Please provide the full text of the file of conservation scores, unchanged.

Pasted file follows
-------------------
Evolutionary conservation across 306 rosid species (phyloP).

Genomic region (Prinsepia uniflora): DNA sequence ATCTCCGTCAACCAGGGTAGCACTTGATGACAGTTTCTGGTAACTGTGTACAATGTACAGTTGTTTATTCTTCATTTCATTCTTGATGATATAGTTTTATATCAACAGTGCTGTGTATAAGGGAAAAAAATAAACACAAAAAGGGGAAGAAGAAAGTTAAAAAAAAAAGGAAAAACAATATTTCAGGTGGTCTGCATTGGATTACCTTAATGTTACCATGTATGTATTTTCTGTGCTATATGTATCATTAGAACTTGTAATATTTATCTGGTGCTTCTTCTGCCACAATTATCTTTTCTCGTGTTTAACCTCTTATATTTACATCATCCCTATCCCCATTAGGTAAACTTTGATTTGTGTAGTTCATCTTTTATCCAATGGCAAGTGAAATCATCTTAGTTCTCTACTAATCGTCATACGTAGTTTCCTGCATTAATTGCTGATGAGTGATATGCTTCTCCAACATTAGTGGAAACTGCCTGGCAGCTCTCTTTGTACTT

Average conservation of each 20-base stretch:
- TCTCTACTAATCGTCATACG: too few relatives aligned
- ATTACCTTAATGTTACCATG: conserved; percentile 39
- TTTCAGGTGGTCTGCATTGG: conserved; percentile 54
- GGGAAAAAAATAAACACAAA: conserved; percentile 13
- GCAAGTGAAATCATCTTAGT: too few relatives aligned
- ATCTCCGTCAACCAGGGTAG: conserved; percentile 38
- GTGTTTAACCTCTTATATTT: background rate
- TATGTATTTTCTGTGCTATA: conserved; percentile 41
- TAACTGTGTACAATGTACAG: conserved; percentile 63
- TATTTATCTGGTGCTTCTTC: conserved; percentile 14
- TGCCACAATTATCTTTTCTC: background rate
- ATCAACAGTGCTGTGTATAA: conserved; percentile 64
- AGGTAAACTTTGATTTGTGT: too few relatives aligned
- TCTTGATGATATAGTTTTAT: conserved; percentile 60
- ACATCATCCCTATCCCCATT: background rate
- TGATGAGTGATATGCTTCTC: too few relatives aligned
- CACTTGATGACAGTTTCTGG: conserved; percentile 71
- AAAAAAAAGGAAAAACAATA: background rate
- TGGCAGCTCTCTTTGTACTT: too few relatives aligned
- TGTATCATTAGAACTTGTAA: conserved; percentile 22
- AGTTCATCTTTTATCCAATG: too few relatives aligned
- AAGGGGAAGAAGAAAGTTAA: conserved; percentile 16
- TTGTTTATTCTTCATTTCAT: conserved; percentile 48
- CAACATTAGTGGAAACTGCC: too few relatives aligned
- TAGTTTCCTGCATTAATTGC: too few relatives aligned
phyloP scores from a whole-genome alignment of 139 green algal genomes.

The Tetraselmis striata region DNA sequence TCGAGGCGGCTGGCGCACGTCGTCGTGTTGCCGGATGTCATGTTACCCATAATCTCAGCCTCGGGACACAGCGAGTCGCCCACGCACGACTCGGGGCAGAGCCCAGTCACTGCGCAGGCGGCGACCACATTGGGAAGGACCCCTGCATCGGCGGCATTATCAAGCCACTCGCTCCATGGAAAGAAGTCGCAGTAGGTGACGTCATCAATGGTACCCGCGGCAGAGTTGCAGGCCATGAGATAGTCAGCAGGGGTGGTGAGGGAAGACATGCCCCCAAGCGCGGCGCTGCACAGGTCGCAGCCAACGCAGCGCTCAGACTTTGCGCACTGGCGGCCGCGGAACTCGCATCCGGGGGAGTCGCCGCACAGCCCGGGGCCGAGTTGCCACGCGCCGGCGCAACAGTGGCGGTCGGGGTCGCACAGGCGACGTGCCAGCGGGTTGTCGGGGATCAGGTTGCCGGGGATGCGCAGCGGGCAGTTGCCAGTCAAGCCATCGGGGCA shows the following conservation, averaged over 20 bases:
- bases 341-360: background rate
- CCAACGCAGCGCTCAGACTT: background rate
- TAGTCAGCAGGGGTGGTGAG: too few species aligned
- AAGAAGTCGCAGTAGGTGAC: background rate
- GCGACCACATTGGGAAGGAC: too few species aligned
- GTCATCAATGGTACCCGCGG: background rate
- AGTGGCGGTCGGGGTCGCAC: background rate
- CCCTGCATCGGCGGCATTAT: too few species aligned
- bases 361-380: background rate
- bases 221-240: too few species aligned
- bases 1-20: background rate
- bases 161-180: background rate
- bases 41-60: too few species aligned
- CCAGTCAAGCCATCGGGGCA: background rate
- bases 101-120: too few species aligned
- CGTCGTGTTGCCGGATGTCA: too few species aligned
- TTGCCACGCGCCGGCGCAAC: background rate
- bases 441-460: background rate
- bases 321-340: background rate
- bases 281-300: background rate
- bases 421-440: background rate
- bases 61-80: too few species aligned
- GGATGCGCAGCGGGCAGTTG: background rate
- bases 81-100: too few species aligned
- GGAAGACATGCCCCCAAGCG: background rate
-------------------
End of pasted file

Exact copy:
Evolutionary conservation across 306 rosid species (phyloP).

Genomic region (Prinsepia uniflora): DNA sequence ATCTCCGTCAACCAGGGTAGCACTTGATGACAGTTTCTGGTAACTGTGTACAATGTACAGTTGTTTATTCTTCATTTCATTCTTGATGATATAGTTTTATATCAACAGTGCTGTGTATAAGGGAAAAAAATAAACACAAAAAGGGGAAGAAGAAAGTTAAAAAAAAAAGGAAAAACAATATTTCAGGTGGTCTGCATTGGATTACCTTAATGTTACCATGTATGTATTTTCTGTGCTATATGTATCATTAGAACTTGTAATATTTATCTGGTGCTTCTTCTGCCACAATTATCTTTTCTCGTGTTTAACCTCTTATATTTACATCATCCCTATCCCCATTAGGTAAACTTTGATTTGTGTAGTTCATCTTTTATCCAATGGCAAGTGAAATCATCTTAGTTCTCTACTAATCGTCATACGTAGTTTCCTGCATTAATTGCTGATGAGTGATATGCTTCTCCAACATTAGTGGAAACTGCCTGGCAGCTCTCTTTGTACTT

Average conservation of each 20-base stretch:
- TCTCTACTAATCGTCATACG: too few relatives aligned
- ATTACCTTAATGTTACCATG: conserved; percentile 39
- TTTCAGGTGGTCTGCATTGG: conserved; percentile 54
- GGGAAAAAAATAAACACAAA: conserved; percentile 13
- GCAAGTGAAATCATCTTAGT: too few relatives aligned
- ATCTCCGTCAACCAGGGTAG: conserved; percentile 38
- GTGTTTAACCTCTTATATTT: background rate
- TATGTATTTTCTGTGCTATA: conserved; percentile 41
- TAACTGTGTACAATGTACAG: conserved; percentile 63
- TATTTATCTGGTGCTTCTTC: conserved; percentile 14
- TGCCACAATTATCTTTTCTC: background rate
- ATCAACAGTGCTGTGTATAA: conserved; percentile 64
- AGGTAAACTTTGATTTGTGT: too few relatives aligned
- TCTTGATGATATAGTTTTAT: conserved; percentile 60
- ACATCATCCCTATCCCCATT: background rate
- TGATGAGTGATATGCTTCTC: too few relatives aligned
- CACTTGATGACAGTTTCTGG: conserved; percentile 71
- AAAAAAAAGGAAAAACAATA: background rate
- TGGCAGCTCTCTTTGTACTT: too few relatives aligned
- TGTATCATTAGAACTTGTAA: conserved; percentile 22
- AGTTCATCTTTTATCCAATG: too few relatives aligned
- AAGGGGAAGAAGAAAGTTAA: conserved; percentile 16
- TTGTTTATTCTTCATTTCAT: conserved; percentile 48
- CAACATTAGTGGAAACTGCC: too few relatives aligned
- TAGTTTCCTGCATTAATTGC: too few relatives aligned
phyloP scores from a whole-genome alignment of 139 green algal genomes.

The Tetraselmis striata region DNA sequence TCGAGGCGGCTGGCGCACGTCGTCGTGTTGCCGGATGTCATGTTACCCATAATCTCAGCCTCGGGACACAGCGAGTCGCCCACGCACGACTCGGGGCAGAGCCCAGTCACTGCGCAGGCGGCGACCACATTGGGAAGGACCCCTGCATCGGCGGCATTATCAAGCCACTCGCTCCATGGAAAGAAGTCGCAGTAGGTGACGTCATCAATGGTACCCGCGGCAGAGTTGCAGGCCATGAGATAGTCAGCAGGGGTGGTGAGGGAAGACATGCCCCCAAGCGCGGCGCTGCACAGGTCGCAGCCAACGCAGCGCTCAGACTTTGCGCACTGGCGGCCGCGGAACTCGCATCCGGGGGAGTCGCCGCACAGCCCGGGGCCGAGTTGCCACGCGCCGGCGCAACAGTGGCGGTCGGGGTCGCACAGGCGACGTGCCAGCGGGTTGTCGGGGATCAGGTTGCCGGGGATGCGCAGCGGGCAGTTGCCAGTCAAGCCATCGGGGCA shows the following conservation, averaged over 20 bases:
- bases 341-360: background rate
- CCAACGCAGCGCTCAGACTT: background rate
- TAGTCAGCAGGGGTGGTGAG: too few species aligned
- AAGAAGTCGCAGTAGGTGAC: background rate
- GCGACCACATTGGGAAGGAC: too few species aligned
- GTCATCAATGGTACCCGCGG: background rate
- AGTGGCGGTCGGGGTCGCAC: background rate
- CCCTGCATCGGCGGCATTAT: too few species aligned
- bases 361-380: background rate
- bases 221-240: too few species aligned
- bases 1-20: background rate
- bases 161-180: background rate
- bases 41-60: too few species aligned
- CCAGTCAAGCCATCGGGGCA: background rate
- bases 101-120: too few species aligned
- CGTCGTGTTGCCGGATGTCA: too few species aligned
- TTGCCACGCGCCGGCGCAAC: background rate
- bases 441-460: background rate
- bases 321-340: background rate
- bases 281-300: background rate
- bases 421-440: background rate
- bases 61-80: too few species aligned
- GGATGCGCAGCGGGCAGTTG: background rate
- bases 81-100: too few species aligned
- GGAAGACATGCCCCCAAGCG: background rate